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Competition

Competition: Political verse

14 July 2012

6:00 AM

14 July 2012

6:00 AM

In Competition No. 2754 you were invited to submit an example from the Selected Poems of a contemporary politician.

Politician-poets have met with varying degrees of success. While Jimmy Carter’s efforts prompted literary heavyweight Harold Bloom to pronounce him ‘in my judgment literally the worst poet in the United States’, the youthful dabblings of Barack Obama have been judged more kindly. Closer to home, Dominique de Villepin has published several well received collections of poetry.

So how did your chosen victims fare? Step forward, Dennis Skinner, George Galloway, Nicolas Sarkozy and Tony Blair. Brian Murdoch as Alex Salmond channelling William McGonagall takes £35. The rest get £30.

T’will be in the year of two thousand and fourteen
That we shall have the greatest referendum ever
seen,
And Bonnie Scotland shall from Albion become free
For the first time since we took them over in six-
teen-o-three
When wee King Jamie sat on the English throne.
And although naebody even wanted to hack my
‘phone
And I might look a bit like Shrek (only less green),
First Minister Salmond will soon replace yon
English queen,
And also English poets like Milton and
what’d’yecall’em all,
Who’re never as guid as Burns, or me, or the great
McGonagall.
I’m a major figure on the international stage
today,
Even if they dinnae always ken where it is I’m frae,
So in far California I meet them with a smile
Though they usually think Scotland’s part of Erin’s
Isle,
And for Chinese human rights I’ve nae worries or
cares
Because they lent Edinburgh two fine fat panda
bears.
Brian Murdoch

Bless this House! It gives me leave
To shout down, torment, nag and peeve
The toffs that speak in accents posh,
More fun than cockroaches to squash.
I’m licensed to abuse and sting
And nobody can do a thing.
Speakers have come and Speakers gone,
But Bolsover’s proud beast lives on.

Bless this House! No place can beat
My very own strategic seat.
Below the mic I lurk, and rise
To rake the House with custard pies.
Whate’er the cause I’m free to swipe,
No barb too sharp, no fruit too ripe.
I’ll keep it up until I die,
Long after I’ve forgotten why.
Noel Petty


I, Nicolas Paul Stéphane Sarkozy,
Was running for President, frightfully cosy
With Angela Merkel; the future was rosy;
I’d even acquired a new wife.

I, Nicolas Paul Stéphane Sarkozy,
Berated the shiftless, the idle, the dozy.
The wealthy adored me; they sent me a posy
For shielding their fortunes from strife.

I, Nicolas Paul Stéphane Sarkozy,
Ran second to Hollande — he’s vulgar and prosy,
So how did he beat me, when everyone knows he
Eats peas off the back of his knife?

I, Nicolas Paul Stéphane Sarkozy,
Run faster and faster, while others just mosey,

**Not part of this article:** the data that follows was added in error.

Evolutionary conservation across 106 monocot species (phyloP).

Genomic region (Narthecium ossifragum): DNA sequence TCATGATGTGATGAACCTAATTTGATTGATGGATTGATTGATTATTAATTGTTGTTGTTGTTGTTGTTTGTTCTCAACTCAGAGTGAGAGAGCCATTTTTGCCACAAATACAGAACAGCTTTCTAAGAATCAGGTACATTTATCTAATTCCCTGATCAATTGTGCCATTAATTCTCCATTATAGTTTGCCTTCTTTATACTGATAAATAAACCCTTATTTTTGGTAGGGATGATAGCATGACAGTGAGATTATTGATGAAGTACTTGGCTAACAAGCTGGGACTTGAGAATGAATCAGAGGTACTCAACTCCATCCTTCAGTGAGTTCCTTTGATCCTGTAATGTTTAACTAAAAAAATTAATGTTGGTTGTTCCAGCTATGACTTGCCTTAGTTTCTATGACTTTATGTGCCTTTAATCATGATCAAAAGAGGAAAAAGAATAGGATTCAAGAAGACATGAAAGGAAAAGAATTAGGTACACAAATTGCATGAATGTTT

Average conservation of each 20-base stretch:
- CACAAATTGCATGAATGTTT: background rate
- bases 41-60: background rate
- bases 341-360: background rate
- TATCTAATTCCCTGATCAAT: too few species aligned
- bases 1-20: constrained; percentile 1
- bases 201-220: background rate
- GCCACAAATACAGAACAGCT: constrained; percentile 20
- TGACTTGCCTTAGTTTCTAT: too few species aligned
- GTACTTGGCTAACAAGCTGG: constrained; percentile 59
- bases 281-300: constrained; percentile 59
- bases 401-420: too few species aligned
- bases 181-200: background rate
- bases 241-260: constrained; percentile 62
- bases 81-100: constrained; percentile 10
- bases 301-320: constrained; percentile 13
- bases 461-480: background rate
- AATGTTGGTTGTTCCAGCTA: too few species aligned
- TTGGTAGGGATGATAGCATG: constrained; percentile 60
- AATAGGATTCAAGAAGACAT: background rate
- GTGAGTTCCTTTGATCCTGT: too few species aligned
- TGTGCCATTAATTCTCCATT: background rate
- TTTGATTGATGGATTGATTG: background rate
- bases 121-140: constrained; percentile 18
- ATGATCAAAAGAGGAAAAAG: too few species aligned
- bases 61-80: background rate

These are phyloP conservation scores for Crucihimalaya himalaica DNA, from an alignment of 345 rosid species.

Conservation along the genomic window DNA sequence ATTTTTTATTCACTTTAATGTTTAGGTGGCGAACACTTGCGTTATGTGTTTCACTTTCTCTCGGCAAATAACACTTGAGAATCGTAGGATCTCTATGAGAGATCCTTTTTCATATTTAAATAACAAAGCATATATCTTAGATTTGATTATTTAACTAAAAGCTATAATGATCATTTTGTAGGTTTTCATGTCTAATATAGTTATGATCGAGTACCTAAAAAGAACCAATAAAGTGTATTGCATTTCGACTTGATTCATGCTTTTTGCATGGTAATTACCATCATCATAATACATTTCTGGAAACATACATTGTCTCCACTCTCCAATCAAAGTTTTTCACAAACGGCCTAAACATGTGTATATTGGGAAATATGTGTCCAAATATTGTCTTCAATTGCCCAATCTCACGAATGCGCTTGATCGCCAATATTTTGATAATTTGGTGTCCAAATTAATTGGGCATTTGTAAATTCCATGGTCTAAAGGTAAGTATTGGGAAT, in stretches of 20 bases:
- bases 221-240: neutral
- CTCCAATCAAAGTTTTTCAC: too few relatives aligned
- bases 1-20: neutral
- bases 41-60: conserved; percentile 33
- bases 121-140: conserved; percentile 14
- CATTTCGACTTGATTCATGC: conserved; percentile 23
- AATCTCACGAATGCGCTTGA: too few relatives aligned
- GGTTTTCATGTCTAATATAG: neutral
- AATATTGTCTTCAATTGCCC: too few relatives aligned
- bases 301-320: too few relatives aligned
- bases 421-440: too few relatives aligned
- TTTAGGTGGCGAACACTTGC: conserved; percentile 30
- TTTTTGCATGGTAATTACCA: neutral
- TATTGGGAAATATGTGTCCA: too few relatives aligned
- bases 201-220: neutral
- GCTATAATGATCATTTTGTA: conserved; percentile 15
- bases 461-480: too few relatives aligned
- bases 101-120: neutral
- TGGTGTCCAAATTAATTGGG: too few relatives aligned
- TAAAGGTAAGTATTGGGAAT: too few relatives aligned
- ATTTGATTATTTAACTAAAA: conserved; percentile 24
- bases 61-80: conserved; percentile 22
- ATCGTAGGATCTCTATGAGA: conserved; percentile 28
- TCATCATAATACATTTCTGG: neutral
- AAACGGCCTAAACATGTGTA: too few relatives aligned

But now, with the judges becoming so nosey,
I may have to run for my life.
Brian Allgar

When I was nine-and-forty
I heard wise Frenchmen say,
‘Give notes and pounds and euros
But not good faith away;
Give votes away and vetoes
But keep your honour free.’
But I was nine-and-forty
And George Bush talked to me.

When I was nine-and-forty
I heard men say again,
‘The lie that launches war’s crime
Is ever told in vain;
‘Tis paid in blood for all time
And sullies every vow.’
And I am ten-and-forty,
And who believes me now?
Nigel Stuart

I’ve travelled all around the world from Dundee
to Iraq.
I’ve been unjustly cast aside but I keep coming back.
They’ve labelled me a maverick. I think that’s
quite correct.
You’ll see nobody’s brand on me, I’ve too much
self-respect.

My vices? None to speak of (the occasional cigar),
I’m not the kind you’ll witness propping up the
Members’ Bar.
I have no use for alcohol. I’ve never once got
wrecked.
My body is a temple and I treat it with respect.

They mock me for cavorting in a playful tv show.
The media paint me monstrous but what do the
media know?
They claim I flattered Saddam, but I didn’t genuflect.
I simply gave the people he oppressed their due
respect.

‘Street corner Cromwell’? ‘Gorgeous George?’ I
wear the tags with pride.
I’m always in the thick of it. I never run and hide.
But moi, an egomaniac? It’s a slander I reject.
My honour and integrity are absolute. Respect!
Basil Ransome-Davies

2757: Oh! what a horrible morning!

Whatever other problems they may have, characters in musicals never seem to have to suffer the petty tribulations of everyday life. Competitors are invited to redress the balance by introducing a note of unwelcome reality into a song from a musical (16 lines max.). Please email entries, wherever possible, to lucy@spectator.co.uk by midday on 25 July.


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